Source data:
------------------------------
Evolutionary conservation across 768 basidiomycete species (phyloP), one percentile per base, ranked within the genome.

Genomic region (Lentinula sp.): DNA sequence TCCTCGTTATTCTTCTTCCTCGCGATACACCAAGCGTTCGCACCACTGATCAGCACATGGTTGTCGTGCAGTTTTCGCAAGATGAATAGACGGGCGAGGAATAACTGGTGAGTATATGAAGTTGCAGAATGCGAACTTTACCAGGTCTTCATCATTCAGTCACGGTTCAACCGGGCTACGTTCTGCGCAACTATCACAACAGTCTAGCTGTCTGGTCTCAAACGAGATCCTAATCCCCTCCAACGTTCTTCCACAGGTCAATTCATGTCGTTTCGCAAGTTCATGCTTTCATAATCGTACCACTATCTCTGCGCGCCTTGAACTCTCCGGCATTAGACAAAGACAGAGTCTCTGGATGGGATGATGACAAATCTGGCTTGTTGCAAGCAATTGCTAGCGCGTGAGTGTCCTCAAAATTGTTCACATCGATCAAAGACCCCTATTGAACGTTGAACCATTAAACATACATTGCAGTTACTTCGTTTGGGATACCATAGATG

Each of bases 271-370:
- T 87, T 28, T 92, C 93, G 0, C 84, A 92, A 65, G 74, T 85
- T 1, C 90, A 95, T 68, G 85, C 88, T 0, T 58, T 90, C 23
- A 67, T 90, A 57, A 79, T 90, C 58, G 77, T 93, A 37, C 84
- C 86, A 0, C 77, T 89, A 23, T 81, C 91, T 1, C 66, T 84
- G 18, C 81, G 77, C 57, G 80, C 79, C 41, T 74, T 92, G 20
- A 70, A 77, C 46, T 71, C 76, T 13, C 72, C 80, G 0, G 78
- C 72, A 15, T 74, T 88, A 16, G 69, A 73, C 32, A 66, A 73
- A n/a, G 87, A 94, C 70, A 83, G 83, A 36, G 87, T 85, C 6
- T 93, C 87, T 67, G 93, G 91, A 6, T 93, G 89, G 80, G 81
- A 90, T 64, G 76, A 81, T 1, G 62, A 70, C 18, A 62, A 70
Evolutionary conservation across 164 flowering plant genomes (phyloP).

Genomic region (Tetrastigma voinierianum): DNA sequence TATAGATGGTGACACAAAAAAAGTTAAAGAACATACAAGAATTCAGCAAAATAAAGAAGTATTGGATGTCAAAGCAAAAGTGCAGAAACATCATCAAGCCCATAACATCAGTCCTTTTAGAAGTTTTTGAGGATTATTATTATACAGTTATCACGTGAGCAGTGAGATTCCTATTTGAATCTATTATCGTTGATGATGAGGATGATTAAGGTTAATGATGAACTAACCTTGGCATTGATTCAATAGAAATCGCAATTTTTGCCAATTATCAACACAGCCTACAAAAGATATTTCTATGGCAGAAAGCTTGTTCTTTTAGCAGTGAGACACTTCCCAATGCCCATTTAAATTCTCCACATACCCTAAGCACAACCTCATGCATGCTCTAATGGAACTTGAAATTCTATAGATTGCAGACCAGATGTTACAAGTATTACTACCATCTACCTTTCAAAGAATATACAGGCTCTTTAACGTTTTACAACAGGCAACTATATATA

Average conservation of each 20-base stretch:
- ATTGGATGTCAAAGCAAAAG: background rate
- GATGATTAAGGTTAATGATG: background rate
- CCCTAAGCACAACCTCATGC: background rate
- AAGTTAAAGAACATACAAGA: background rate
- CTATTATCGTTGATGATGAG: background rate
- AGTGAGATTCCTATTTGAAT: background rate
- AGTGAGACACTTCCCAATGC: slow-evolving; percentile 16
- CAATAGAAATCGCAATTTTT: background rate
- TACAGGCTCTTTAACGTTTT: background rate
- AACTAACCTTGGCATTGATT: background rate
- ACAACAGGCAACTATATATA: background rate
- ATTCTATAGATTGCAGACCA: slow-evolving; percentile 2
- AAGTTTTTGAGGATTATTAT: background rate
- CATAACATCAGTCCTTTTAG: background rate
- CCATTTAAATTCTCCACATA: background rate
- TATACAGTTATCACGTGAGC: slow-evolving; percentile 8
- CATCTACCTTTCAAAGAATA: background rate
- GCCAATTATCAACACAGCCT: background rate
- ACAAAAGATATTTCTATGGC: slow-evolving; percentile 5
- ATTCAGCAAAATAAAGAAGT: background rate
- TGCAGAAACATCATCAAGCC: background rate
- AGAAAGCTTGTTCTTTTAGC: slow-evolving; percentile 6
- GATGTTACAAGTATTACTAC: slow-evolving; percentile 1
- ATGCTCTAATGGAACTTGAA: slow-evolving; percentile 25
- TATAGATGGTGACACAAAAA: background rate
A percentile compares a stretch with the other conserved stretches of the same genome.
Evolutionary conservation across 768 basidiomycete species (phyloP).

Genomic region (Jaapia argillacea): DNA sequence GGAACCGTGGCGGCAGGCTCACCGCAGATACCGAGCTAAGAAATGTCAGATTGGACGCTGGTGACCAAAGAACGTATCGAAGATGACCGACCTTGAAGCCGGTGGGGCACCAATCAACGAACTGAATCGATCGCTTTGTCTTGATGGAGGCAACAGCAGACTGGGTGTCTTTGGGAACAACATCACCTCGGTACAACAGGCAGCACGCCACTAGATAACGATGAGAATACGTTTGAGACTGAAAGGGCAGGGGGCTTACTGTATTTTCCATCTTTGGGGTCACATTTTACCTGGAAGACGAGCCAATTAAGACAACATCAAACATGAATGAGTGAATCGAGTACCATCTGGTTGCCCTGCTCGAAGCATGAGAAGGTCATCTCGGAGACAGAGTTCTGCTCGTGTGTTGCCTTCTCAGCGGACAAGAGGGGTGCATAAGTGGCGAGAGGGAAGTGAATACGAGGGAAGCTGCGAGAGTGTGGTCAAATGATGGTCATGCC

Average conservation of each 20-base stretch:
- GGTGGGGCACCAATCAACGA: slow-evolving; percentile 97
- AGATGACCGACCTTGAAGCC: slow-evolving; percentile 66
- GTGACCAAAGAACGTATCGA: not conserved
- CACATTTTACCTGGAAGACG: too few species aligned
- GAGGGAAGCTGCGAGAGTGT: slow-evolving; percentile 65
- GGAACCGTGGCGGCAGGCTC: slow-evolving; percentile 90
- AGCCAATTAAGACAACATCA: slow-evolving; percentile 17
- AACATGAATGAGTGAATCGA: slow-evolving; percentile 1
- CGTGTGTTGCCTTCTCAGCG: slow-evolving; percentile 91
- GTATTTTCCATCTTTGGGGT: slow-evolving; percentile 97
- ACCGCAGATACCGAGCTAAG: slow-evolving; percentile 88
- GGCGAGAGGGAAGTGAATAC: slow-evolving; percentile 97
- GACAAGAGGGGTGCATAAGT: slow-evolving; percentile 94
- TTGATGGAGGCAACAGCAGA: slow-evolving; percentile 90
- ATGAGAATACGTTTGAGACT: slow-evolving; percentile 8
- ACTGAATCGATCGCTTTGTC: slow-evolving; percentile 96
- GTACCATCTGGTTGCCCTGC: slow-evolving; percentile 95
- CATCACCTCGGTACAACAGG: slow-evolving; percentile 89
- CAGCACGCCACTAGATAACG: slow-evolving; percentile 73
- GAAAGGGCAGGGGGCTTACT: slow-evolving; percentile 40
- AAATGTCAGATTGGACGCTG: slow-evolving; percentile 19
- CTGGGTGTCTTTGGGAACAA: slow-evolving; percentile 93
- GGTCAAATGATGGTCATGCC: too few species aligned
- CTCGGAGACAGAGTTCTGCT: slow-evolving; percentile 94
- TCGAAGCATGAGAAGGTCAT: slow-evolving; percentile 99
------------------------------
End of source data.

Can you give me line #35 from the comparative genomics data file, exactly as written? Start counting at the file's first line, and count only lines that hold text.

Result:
- ACAAAAGATATTTCTATGGC: slow-evolving; percentile 5